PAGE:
Carolin Genz, Humboldt-Universität zu Berlin

A Search of Traces vs. Intervention? Qualitative Methods in Spatial and Urban Research

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Qualitative methodological approaches for exploring urban spaces cannot be reduced to specific tools. It can only combine a multitude of qualitative approaches and thus be understood as an interdisciplinary and multi-modal access to analyze socio-spatial practices. Many disciplines face the methodological challenge of capturing the complexity of everyday experiences in socio-spatial and urban structures, interactions and infrastructures on different scales. This presentation aims to clarify the interrelationship between spatial practices and (im-)material spaces. For this approach, it is crucial to address spatial practices as an epistemological starting point for urban anthropological research to subsequently provide methodological insights into the ethnographic exploration of spaces and the researcher's positionality. The reflexive turn in the context of the writing-culture debate has been equipping the methodological approach of qualitative urban and spatial research with constant self-reflection, whereby a critical examination of one's position has become the status quo of qualitative spatial research. Hence, the tasks of how to reflect on the researcher's positionality and to simultaneously uncover underlying contradictions in this regard are pivotal, as they interrelate the urban setting with a critically reflexive approach to interdisciplinary qualitative spatial research that is mainly dedicated to social problems and wants to intervene in areas of political conflict.

 

 

 

 

Montag, 27. Juni 2022, 18 Uhr

Nina Margies, Humboldt-Universität zu Berlin

Lost future, lost hope? Young people, crisis and collective emotions

In this talk, I explore how we can look at experiences of crisis and change through the lens of emotions. What does crisis feel like and what does it mean for people when they see their future prospects ripped away?
This exploration is based on qualitative research with young people in Madrid in the aftermath of the economic crisis (2016-2018) and their emotional accounts of change: the impacts the crisis had on the supposed securities of their lives and how they dealt emotionally and cognitively with lost future prospects, especially their investments in education that rarely led to (good) employment.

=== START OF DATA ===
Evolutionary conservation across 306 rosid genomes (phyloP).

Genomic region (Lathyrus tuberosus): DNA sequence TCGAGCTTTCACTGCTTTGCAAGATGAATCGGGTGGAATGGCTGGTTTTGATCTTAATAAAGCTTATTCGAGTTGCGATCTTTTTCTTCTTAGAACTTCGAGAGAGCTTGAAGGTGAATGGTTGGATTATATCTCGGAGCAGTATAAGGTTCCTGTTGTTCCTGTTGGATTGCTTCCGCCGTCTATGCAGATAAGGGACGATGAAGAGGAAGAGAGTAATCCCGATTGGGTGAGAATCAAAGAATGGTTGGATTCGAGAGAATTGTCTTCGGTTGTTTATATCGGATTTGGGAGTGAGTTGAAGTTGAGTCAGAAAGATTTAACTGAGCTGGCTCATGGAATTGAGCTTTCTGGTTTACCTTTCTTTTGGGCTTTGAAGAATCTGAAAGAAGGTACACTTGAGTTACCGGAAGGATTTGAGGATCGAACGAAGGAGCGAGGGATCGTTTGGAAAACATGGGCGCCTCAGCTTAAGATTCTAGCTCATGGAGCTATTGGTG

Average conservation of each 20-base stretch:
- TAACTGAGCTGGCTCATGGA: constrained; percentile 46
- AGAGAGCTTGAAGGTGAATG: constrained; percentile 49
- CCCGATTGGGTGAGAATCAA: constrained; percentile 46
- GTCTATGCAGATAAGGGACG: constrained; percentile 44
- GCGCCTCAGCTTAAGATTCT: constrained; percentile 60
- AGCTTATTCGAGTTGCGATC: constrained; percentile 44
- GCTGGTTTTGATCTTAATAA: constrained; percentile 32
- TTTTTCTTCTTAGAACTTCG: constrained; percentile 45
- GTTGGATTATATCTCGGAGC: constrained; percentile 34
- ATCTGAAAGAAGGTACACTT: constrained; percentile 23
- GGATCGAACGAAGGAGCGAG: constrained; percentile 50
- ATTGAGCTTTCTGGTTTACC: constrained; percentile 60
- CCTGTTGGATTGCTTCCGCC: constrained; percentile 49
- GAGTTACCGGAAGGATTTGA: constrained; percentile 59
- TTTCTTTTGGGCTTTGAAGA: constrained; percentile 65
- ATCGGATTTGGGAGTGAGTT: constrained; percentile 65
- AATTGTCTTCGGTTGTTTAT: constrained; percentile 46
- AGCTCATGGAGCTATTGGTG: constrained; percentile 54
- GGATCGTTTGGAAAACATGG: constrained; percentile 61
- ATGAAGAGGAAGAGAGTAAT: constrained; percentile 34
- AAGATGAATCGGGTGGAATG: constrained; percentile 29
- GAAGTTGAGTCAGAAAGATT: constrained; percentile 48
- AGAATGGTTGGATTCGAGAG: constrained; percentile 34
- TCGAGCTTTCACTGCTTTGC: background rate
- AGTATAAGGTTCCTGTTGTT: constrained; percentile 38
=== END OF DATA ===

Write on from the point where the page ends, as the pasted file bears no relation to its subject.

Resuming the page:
I will demonstrate that for the young people the changes felt like being stuck in an impasse and how this led to a particular structure of feeling shared by many of them: uncertainty, anxiety, frustration and resentment. Secondly, the talk looks at how young people explained their impasses and what role the city played here, in whether they interpreted their experiences as personal or as shared and structurally conditioned.

 

 

 

Montag, 04. Juli 2022, 18 Uhr

Ceren Kulkul, Humboldt-Universität zu Berlin

Revisiting Gezi Uprising: Right to the city or more?

In summer 2013, Istanbul witnessed unprecedented gatherings of people from different backgrounds, ages, educational levels, but all with the same purpose: to claim their rights to the city. The Gezi Park Occupy movement initially started as a protest to protect this park in Taksim, but soon spread throughout the country and became a symbol of civil disobedience against the rising authoritarian regime. Although it is still accepted as an act of right to the city (and more), numerous high-skilled young professionals who were backbone of the Gezi Uprising began to leave the country after 2013 summer.

In this talk, I will analyze the processes after Gezi Uprising and the reasons of those who began to leave the country based on a research that I conducted in 2017. In that research, I talked with high-skilled young professionals who migrated to Berlin, and I focused on Gezi movement, right to the city in Istanbul and socio-spatial polarization of secular and conservative groups. This time, on the ninth anniversary of Gezi, I re-visited some of the questions with former interview partners and analyzed contemporary socio-political and economic crisis in Turkey retrospectively.

 


Postanschrift

 

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Humboldt-Universität zu Berlin
Kultur-, Sozial- und Bildungswissenschaftliche Fakultät
Institut für Sozialwissenschaften
Unter den Linden 6
10099 Berlin

 

 

Institut für Sozialwissenschaften